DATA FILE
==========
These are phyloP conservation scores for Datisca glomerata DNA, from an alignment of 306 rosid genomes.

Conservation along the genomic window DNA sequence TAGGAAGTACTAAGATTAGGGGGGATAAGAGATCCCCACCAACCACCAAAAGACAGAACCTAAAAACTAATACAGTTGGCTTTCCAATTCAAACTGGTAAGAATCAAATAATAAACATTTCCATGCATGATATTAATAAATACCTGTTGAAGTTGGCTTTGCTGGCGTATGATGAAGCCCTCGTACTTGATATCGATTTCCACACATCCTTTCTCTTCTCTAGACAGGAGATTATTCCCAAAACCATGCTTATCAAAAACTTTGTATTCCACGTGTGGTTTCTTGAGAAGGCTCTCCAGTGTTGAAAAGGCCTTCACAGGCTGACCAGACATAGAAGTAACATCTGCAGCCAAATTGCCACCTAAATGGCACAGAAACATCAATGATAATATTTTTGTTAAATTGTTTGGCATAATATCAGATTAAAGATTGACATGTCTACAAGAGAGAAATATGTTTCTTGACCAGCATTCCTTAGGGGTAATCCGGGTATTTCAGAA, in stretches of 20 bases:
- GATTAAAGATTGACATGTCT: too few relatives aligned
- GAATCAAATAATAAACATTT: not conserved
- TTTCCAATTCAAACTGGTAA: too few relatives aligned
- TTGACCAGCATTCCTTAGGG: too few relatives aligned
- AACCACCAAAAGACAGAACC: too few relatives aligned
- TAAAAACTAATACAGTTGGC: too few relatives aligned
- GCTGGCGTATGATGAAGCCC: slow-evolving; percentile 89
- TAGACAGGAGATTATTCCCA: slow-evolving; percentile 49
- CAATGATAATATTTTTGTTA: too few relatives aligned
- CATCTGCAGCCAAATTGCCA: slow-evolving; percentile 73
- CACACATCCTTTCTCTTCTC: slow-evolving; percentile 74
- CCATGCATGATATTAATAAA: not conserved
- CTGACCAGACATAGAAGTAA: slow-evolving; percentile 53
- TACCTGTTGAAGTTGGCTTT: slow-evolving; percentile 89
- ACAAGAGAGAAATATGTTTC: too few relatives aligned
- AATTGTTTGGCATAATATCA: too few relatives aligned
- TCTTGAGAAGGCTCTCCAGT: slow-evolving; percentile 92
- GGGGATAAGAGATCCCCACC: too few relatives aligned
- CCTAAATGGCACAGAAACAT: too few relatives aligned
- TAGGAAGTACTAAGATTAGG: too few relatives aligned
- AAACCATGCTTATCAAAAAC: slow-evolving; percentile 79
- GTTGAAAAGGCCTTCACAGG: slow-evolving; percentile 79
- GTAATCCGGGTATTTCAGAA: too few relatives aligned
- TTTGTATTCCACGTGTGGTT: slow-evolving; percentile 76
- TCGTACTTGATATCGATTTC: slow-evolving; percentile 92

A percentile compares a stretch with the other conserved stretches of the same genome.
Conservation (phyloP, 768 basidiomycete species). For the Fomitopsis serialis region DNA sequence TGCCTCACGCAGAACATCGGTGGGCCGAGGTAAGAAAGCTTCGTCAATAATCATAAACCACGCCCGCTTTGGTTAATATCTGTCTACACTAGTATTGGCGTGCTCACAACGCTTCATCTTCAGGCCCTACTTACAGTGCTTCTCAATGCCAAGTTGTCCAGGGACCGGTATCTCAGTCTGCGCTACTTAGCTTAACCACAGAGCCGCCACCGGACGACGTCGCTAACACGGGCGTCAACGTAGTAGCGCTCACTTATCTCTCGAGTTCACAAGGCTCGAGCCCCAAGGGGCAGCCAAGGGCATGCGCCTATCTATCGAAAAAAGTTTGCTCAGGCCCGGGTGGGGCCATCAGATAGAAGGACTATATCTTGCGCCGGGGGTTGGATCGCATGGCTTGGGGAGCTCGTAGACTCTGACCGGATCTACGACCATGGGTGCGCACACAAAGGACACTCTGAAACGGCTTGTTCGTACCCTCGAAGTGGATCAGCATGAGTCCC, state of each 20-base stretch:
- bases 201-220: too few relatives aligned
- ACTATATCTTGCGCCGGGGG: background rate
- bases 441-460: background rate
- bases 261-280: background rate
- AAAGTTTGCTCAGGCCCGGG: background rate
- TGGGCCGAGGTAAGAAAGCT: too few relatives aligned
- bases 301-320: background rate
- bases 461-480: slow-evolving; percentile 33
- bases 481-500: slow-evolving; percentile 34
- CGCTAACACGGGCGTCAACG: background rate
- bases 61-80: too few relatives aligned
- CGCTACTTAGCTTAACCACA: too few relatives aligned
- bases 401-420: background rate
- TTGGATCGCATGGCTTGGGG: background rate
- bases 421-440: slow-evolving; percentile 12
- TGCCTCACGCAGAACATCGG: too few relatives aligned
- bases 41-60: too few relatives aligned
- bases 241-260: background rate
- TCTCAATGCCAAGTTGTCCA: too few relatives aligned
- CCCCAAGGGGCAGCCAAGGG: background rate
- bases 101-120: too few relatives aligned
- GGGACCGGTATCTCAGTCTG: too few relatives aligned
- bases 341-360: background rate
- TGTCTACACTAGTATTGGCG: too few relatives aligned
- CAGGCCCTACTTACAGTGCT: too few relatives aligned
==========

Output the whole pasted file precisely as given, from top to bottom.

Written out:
These are phyloP conservation scores for Datisca glomerata DNA, from an alignment of 306 rosid genomes.

Conservation along the genomic window DNA sequence TAGGAAGTACTAAGATTAGGGGGGATAAGAGATCCCCACCAACCACCAAAAGACAGAACCTAAAAACTAATACAGTTGGCTTTCCAATTCAAACTGGTAAGAATCAAATAATAAACATTTCCATGCATGATATTAATAAATACCTGTTGAAGTTGGCTTTGCTGGCGTATGATGAAGCCCTCGTACTTGATATCGATTTCCACACATCCTTTCTCTTCTCTAGACAGGAGATTATTCCCAAAACCATGCTTATCAAAAACTTTGTATTCCACGTGTGGTTTCTTGAGAAGGCTCTCCAGTGTTGAAAAGGCCTTCACAGGCTGACCAGACATAGAAGTAACATCTGCAGCCAAATTGCCACCTAAATGGCACAGAAACATCAATGATAATATTTTTGTTAAATTGTTTGGCATAATATCAGATTAAAGATTGACATGTCTACAAGAGAGAAATATGTTTCTTGACCAGCATTCCTTAGGGGTAATCCGGGTATTTCAGAA, in stretches of 20 bases:
- GATTAAAGATTGACATGTCT: too few relatives aligned
- GAATCAAATAATAAACATTT: not conserved
- TTTCCAATTCAAACTGGTAA: too few relatives aligned
- TTGACCAGCATTCCTTAGGG: too few relatives aligned
- AACCACCAAAAGACAGAACC: too few relatives aligned
- TAAAAACTAATACAGTTGGC: too few relatives aligned
- GCTGGCGTATGATGAAGCCC: slow-evolving; percentile 89
- TAGACAGGAGATTATTCCCA: slow-evolving; percentile 49
- CAATGATAATATTTTTGTTA: too few relatives aligned
- CATCTGCAGCCAAATTGCCA: slow-evolving; percentile 73
- CACACATCCTTTCTCTTCTC: slow-evolving; percentile 74
- CCATGCATGATATTAATAAA: not conserved
- CTGACCAGACATAGAAGTAA: slow-evolving; percentile 53
- TACCTGTTGAAGTTGGCTTT: slow-evolving; percentile 89
- ACAAGAGAGAAATATGTTTC: too few relatives aligned
- AATTGTTTGGCATAATATCA: too few relatives aligned
- TCTTGAGAAGGCTCTCCAGT: slow-evolving; percentile 92
- GGGGATAAGAGATCCCCACC: too few relatives aligned
- CCTAAATGGCACAGAAACAT: too few relatives aligned
- TAGGAAGTACTAAGATTAGG: too few relatives aligned
- AAACCATGCTTATCAAAAAC: slow-evolving; percentile 79
- GTTGAAAAGGCCTTCACAGG: slow-evolving; percentile 79
- GTAATCCGGGTATTTCAGAA: too few relatives aligned
- TTTGTATTCCACGTGTGGTT: slow-evolving; percentile 76
- TCGTACTTGATATCGATTTC: slow-evolving; percentile 92

A percentile compares a stretch with the other conserved stretches of the same genome.
Conservation (phyloP, 768 basidiomycete species). For the Fomitopsis serialis region DNA sequence TGCCTCACGCAGAACATCGGTGGGCCGAGGTAAGAAAGCTTCGTCAATAATCATAAACCACGCCCGCTTTGGTTAATATCTGTCTACACTAGTATTGGCGTGCTCACAACGCTTCATCTTCAGGCCCTACTTACAGTGCTTCTCAATGCCAAGTTGTCCAGGGACCGGTATCTCAGTCTGCGCTACTTAGCTTAACCACAGAGCCGCCACCGGACGACGTCGCTAACACGGGCGTCAACGTAGTAGCGCTCACTTATCTCTCGAGTTCACAAGGCTCGAGCCCCAAGGGGCAGCCAAGGGCATGCGCCTATCTATCGAAAAAAGTTTGCTCAGGCCCGGGTGGGGCCATCAGATAGAAGGACTATATCTTGCGCCGGGGGTTGGATCGCATGGCTTGGGGAGCTCGTAGACTCTGACCGGATCTACGACCATGGGTGCGCACACAAAGGACACTCTGAAACGGCTTGTTCGTACCCTCGAAGTGGATCAGCATGAGTCCC, state of each 20-base stretch:
- bases 201-220: too few relatives aligned
- ACTATATCTTGCGCCGGGGG: background rate
- bases 441-460: background rate
- bases 261-280: background rate
- AAAGTTTGCTCAGGCCCGGG: background rate
- TGGGCCGAGGTAAGAAAGCT: too few relatives aligned
- bases 301-320: background rate
- bases 461-480: slow-evolving; percentile 33
- bases 481-500: slow-evolving; percentile 34
- CGCTAACACGGGCGTCAACG: background rate
- bases 61-80: too few relatives aligned
- CGCTACTTAGCTTAACCACA: too few relatives aligned
- bases 401-420: background rate
- TTGGATCGCATGGCTTGGGG: background rate
- bases 421-440: slow-evolving; percentile 12
- TGCCTCACGCAGAACATCGG: too few relatives aligned
- bases 41-60: too few relatives aligned
- bases 241-260: background rate
- TCTCAATGCCAAGTTGTCCA: too few relatives aligned
- CCCCAAGGGGCAGCCAAGGG: background rate
- bases 101-120: too few relatives aligned
- GGGACCGGTATCTCAGTCTG: too few relatives aligned
- bases 341-360: background rate
- TGTCTACACTAGTATTGGCG: too few relatives aligned
- CAGGCCCTACTTACAGTGCT: too few relatives aligned